Russian billionaire Mikhail Prokhorov, who already owned 80% of the Brooklyn Nets and 45% of the Barclays Center where they play, bought the remaining shares of those two items from developer Bruce Ratner over the holidays. (If I’m doing the math right, Prokhorov paid $285 million in cash, plus $344 million in promised future payments.) But the interesting part of the transaction, as uncovered by Atlantic Yards Report’s Norman Oder, is that the financial documents released then show that the Barclays Center is continuing to lose money:
The Barclays Center had a terrible year financially in the fiscal year ending June 2015. Net revenues plummeted, to less than half the total once projected, and the arena lost some $9 million in what was (roughly) its third year in operation…
The arena’s net operating income (NOI) fell well behind expectations, to $38 million, due to declines in event and related revenues, while operating expenses remained high.
We’ve heard this before, particularly two years ago when it was revealed that despite being one of the top-selling arenas in the U.S. in its first year, the Barclays Center was still barely breaking even after paying off its construction debt, thanks to high operating costs and discounts being offered to performers to lure them to Brooklyn instead of one of the New York area’s many other arenas. That seems to be even more the case now, and while the arrival of the Islanders provides more dates for 2015-16, that’s not necessarily a good thing: It also displaces nights that the arena could be rented out for concerts, and the arena’s weird rent deal with the Islanders (the arena pays team owner Charles Wang a flat negative rent, but keeps all ticket and other revenues) means that if ticket sales are slow, the arena could end up taking a loss on the NHL.
All of this means it’s a good time to wonder what the hell exactly Ratner and Prokhorov got out of this arena that has turned a large swath of Brooklyn upside down for more than a decade now. The purchase price on the last chunk of the arena valued it at slightly less than the construction cost, so Ratner’s not quite breaking even on the money he poured into the arena itself. (Yes, he got a pile of public subsidies, but those were in the form of discounted land and tax breaks, so not anything he can actually put in the bank now that he doesn’t own the building.) He also got the development rights to a bunch of land where he can erect apartment towers, but that isn’t going all too well either, though at least a couple of buildings are now close to completion.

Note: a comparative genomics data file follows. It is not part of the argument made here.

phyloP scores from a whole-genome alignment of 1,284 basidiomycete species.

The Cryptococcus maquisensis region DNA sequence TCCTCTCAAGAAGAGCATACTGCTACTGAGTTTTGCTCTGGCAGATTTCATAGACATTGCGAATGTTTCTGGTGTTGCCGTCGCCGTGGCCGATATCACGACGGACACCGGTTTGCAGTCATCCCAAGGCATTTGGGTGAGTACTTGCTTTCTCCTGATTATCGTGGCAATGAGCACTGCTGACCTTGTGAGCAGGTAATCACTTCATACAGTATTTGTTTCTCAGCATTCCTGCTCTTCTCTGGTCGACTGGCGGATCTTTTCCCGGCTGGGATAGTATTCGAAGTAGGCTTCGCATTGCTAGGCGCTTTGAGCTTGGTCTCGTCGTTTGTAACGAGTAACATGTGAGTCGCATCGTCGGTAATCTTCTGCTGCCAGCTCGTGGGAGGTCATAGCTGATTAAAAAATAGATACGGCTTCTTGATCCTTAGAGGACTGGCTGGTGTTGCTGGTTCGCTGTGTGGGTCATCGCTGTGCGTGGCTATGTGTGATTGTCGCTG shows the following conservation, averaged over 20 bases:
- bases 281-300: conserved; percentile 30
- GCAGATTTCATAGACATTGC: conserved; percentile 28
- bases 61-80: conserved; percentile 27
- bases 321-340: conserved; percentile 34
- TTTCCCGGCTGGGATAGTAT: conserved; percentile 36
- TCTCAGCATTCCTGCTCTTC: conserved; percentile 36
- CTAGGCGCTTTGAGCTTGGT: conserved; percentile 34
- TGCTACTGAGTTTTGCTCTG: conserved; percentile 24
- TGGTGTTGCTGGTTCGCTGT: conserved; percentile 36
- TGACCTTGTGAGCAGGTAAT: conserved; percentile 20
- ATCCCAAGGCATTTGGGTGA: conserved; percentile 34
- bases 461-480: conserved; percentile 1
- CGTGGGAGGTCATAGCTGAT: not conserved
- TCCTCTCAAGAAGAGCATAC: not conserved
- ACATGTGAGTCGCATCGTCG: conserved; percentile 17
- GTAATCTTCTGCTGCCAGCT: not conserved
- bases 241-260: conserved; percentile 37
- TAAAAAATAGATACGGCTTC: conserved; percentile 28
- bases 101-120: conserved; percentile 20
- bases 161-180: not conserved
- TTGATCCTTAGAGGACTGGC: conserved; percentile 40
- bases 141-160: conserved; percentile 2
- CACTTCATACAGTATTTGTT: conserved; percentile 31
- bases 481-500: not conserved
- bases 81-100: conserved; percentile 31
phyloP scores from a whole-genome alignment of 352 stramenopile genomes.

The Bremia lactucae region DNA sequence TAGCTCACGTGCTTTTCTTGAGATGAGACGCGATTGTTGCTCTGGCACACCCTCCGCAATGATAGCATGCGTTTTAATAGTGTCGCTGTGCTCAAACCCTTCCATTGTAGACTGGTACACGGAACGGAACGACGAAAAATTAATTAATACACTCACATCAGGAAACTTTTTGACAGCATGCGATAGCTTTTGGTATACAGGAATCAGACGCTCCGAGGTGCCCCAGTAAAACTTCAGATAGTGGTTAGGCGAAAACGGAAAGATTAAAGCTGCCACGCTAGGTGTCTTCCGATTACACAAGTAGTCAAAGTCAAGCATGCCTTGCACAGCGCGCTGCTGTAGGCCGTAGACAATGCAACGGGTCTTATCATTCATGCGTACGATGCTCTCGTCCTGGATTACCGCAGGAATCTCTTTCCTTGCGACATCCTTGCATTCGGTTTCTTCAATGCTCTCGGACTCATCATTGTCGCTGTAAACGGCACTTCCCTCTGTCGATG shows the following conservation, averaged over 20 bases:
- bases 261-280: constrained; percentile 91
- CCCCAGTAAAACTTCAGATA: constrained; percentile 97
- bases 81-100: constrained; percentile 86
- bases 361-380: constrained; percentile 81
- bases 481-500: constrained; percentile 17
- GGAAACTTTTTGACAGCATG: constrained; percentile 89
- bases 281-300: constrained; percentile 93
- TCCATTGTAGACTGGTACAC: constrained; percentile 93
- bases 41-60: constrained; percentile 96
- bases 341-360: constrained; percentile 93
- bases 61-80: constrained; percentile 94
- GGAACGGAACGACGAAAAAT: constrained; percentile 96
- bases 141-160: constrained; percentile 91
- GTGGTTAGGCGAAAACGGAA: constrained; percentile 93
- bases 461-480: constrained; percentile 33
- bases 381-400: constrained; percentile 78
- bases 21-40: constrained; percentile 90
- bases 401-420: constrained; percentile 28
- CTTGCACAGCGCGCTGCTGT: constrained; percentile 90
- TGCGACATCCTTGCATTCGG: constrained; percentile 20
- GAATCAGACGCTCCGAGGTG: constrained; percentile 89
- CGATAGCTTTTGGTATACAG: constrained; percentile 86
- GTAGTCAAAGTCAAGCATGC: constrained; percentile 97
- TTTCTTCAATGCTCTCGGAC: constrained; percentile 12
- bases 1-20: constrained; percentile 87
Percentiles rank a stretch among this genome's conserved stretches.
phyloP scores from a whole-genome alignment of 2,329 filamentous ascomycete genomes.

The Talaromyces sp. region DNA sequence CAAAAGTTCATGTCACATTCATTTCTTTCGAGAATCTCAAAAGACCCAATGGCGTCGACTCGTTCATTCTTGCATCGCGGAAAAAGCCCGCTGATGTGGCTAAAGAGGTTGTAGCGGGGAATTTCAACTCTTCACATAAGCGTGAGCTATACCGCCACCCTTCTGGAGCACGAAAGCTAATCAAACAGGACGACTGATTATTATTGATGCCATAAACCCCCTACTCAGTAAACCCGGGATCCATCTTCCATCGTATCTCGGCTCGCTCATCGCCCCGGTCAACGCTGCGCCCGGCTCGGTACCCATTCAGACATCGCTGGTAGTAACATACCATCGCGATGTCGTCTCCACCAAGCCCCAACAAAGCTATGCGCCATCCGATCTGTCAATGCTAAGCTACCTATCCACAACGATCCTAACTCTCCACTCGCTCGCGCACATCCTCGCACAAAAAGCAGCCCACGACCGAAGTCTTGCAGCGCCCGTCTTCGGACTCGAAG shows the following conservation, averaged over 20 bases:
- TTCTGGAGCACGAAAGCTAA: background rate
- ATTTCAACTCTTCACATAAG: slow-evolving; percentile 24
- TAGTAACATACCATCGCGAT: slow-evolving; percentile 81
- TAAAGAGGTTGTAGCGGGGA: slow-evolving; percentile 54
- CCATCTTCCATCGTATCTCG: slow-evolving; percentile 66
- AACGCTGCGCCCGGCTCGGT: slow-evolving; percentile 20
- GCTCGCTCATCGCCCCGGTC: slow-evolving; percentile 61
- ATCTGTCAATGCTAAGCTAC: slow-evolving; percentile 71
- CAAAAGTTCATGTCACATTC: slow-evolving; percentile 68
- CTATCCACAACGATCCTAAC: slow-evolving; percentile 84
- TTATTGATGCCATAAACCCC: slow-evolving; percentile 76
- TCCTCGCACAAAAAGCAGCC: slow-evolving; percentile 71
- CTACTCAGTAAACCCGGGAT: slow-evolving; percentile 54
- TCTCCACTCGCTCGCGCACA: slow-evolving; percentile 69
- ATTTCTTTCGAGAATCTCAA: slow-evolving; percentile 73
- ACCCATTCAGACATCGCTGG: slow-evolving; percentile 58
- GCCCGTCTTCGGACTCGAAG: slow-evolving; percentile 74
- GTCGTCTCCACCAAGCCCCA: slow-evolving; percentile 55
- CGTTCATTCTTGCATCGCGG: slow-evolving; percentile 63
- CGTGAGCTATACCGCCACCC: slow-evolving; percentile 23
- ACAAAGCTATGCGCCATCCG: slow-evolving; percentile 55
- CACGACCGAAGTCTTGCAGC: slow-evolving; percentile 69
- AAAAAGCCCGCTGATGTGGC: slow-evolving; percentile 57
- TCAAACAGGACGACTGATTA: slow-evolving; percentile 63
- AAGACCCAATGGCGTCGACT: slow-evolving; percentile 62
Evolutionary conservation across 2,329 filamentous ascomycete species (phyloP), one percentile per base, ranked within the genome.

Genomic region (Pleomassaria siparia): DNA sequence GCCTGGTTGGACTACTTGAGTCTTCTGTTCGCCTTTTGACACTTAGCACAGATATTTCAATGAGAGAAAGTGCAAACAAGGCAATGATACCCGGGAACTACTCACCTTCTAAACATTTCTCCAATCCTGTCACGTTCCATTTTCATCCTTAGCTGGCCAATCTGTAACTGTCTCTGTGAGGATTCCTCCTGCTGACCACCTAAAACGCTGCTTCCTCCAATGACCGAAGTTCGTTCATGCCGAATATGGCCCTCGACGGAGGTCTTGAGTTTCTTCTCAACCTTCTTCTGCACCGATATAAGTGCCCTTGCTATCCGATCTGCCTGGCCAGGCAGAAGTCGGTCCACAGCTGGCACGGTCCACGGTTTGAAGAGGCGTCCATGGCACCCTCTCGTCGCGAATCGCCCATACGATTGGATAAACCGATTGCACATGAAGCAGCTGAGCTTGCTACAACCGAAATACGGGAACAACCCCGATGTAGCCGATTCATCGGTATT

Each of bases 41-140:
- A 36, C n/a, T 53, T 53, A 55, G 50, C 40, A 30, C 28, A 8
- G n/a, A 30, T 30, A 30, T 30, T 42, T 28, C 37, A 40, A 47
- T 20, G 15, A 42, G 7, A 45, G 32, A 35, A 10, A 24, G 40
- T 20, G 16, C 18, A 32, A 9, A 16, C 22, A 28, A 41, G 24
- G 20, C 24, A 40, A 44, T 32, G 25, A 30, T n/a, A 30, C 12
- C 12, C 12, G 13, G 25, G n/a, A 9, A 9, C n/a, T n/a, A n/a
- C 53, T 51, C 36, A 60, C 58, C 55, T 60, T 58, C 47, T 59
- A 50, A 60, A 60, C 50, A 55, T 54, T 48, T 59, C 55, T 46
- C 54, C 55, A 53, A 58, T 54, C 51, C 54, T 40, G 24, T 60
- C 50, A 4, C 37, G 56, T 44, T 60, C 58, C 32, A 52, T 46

Prokhorov, meanwhile, has put in somewhere around $1 billion in order to own a historically awful NBA franchise plus an arena that might just, if you squint, be able to break even. Of course, he might see this as a perfectly reasonable price to pay to be able to hang out with NBA players and do whatever the hell this is. He has more billions where that came from, anyway.
As for Brooklyn residents, we now have a terrible basketball team to watch, and a pretty decent hockey team, and a garish arena and some growing housing towers on a site that otherwise would probably have something similar anyway, given that pretty much every possible site in Brooklyn now has a giant apartment tower going up on it. And any revitalization effect on the surrounding neighborhood has been mixed at best: There’s a Shake Shack and other new restaurants, certainly, but then, there were new restaurants opening in droves in that area even before the arena was planned; meanwhile, the site of the old Triangle Sports sporting goods store, which was cited as the harbinger of a land rush when its owners closed it and put the building up for sale, is still vacant almost four years later.
It’s probably too simplistic to say of the Brooklyn arena that everybody ended up a loser, but certainly there are no clear winners. I’m going to be spending some more time shortly digging into some of these questions so I can wrap up the final chapter of The Brooklyn Wars (which means, yes, there’s actually a publishing date visible at the end of the tunnel), at which point I can probably provide some firmer answers. But for now, man, was that an epic train wreck, or what?